• Torching rod 100 includes a sheath 102 that provides the outer covering of the rod. Sheath 102 serves to keep the components and air within rod 100 from unraveling or escaping. Sheath 102 shown in Figure 1 is a flexible sheath made of plastic material that allows torching rod 100 to bend or be shaped.
  • Torching rod 100 also includes a plurality of cables 104. Cables 104 may form a circular pattern, as shown in Figure 1. A hollow center portion forms a flowpath 106 for oxygen within torching rod 100. The oxygen flows through rod 100 without blockage. This feature may be especially important if rod 100 is bent or shaped. Conventional rods may not have a hollow center portion, which can be blocked during exothermic operation to cause harm to a user. Flowpath 106 delivers oxygen under most conditions.
  • Figure 2 depicts another view of torching rod 100 with stainless steel fibers 202 comprising plurality of cables 104 according to the disclosed embodiments. Stainless steel fibers 202 comprise the multi-strand configuration. The fibers encircle with each other to form each cable 104. Fibers 202 may be comprised of high tensile wires that provide superior flexibility over conventional metal rods. Further, the stainless steel of fibers 202 burns in a safer manner than conventional magnesium rods. Stainless steel fibers 202 may be transported without the need for hazardous alerts or containers, and do not degrade over time. Thus, transportation costs may be lowered using torching rod 100.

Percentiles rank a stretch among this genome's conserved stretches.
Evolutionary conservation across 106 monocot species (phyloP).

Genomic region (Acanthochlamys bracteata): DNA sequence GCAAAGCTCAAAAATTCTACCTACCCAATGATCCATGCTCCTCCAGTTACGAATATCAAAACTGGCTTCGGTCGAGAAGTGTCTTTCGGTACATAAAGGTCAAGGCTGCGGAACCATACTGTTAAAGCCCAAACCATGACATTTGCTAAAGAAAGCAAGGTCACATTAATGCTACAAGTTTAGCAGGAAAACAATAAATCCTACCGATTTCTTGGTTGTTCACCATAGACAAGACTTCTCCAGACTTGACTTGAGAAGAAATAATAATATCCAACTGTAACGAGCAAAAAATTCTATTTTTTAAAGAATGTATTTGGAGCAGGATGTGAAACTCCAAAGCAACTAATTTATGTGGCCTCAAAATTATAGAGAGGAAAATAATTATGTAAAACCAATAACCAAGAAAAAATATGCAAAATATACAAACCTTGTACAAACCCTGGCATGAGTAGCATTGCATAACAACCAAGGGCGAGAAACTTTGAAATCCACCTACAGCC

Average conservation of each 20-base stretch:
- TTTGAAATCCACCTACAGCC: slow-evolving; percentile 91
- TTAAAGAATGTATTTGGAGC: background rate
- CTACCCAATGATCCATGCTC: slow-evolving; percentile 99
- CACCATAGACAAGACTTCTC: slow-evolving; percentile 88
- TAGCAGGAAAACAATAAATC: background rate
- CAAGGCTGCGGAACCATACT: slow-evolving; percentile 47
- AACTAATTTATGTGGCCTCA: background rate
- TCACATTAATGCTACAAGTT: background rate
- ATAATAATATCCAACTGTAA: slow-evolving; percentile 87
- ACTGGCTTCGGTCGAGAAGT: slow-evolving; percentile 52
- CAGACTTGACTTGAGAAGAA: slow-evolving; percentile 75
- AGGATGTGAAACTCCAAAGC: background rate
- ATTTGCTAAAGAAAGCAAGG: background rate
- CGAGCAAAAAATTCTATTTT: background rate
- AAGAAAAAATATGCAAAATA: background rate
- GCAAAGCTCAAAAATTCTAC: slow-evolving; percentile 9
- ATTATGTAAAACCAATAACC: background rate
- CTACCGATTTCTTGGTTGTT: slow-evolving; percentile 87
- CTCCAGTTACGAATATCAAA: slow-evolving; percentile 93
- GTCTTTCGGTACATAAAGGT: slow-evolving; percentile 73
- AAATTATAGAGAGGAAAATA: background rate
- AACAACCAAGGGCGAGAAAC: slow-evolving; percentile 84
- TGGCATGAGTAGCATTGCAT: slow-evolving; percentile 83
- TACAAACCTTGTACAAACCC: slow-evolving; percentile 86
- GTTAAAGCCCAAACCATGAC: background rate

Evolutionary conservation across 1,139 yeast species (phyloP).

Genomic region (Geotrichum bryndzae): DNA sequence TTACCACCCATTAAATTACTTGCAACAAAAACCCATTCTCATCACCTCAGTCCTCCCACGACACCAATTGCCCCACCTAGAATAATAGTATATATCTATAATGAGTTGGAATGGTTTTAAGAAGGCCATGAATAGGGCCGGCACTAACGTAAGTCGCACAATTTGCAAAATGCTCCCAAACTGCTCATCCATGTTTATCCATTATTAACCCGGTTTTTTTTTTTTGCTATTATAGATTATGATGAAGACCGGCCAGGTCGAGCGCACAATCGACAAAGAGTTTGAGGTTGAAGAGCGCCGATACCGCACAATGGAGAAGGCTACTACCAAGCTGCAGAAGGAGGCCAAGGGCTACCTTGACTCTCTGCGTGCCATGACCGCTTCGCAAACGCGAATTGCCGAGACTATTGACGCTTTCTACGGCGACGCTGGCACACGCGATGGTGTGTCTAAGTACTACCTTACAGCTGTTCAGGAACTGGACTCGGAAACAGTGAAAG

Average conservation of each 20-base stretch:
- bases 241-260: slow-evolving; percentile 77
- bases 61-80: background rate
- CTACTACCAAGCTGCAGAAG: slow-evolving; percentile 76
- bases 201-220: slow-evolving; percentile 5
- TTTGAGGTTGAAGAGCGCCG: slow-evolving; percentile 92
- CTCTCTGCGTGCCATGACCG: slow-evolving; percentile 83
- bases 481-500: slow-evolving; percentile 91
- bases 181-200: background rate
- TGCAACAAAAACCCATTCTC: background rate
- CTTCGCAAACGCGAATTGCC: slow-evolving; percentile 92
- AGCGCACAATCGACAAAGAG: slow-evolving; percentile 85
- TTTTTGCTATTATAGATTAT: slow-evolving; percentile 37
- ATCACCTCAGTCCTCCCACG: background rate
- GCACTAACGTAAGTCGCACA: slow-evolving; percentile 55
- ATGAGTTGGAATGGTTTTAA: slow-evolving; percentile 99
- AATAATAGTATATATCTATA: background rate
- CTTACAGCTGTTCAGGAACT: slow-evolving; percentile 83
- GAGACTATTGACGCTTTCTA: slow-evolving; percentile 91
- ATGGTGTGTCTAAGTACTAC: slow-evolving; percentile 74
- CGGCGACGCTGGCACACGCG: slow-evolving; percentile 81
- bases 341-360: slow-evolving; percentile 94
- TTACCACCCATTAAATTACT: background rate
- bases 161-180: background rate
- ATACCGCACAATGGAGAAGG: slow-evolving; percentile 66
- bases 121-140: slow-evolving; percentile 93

• Embodiments of the disclosed invention include a special blend of stainless steel fibers 202 that promote burning during exothermic operations. The oxygen within flowpath 106 may burn, or oxidize, fibers 202. Upon completion of exothermic burning, torching rod 100 may be set aside for future use. Nothing flammable is present when the oxygen flow stops as stainless steel is not combustible on its own. Stainless steel also will not contaminate its surrounding environment. The stainless steel may be handled safely shortly after completion of the burning process.
  • As shown in Figure 2, plurality of cables 104 may encircle each other to weave in a pattern. This pattern also promotes burning of fibers 202 and prevents unraveling. Long, straight magnesium cable rods do not provide this feature. Moreover, plurality of cables 104 may be coated with an ultraviolet inhibitor or stable jacketing. This feature further protects fibers 202 from deterioration or harm from environmental factors, such as sunlight or rain.
  • Torching rod 100 shown in Figure 2 also includes a rigid or metallic sheath 102. Sheath 102 may be rigid when desired, especially when poked through holes for burning away walls or debris. In any embodiment, sheath 102 may burn away as cables 104 cut through materials.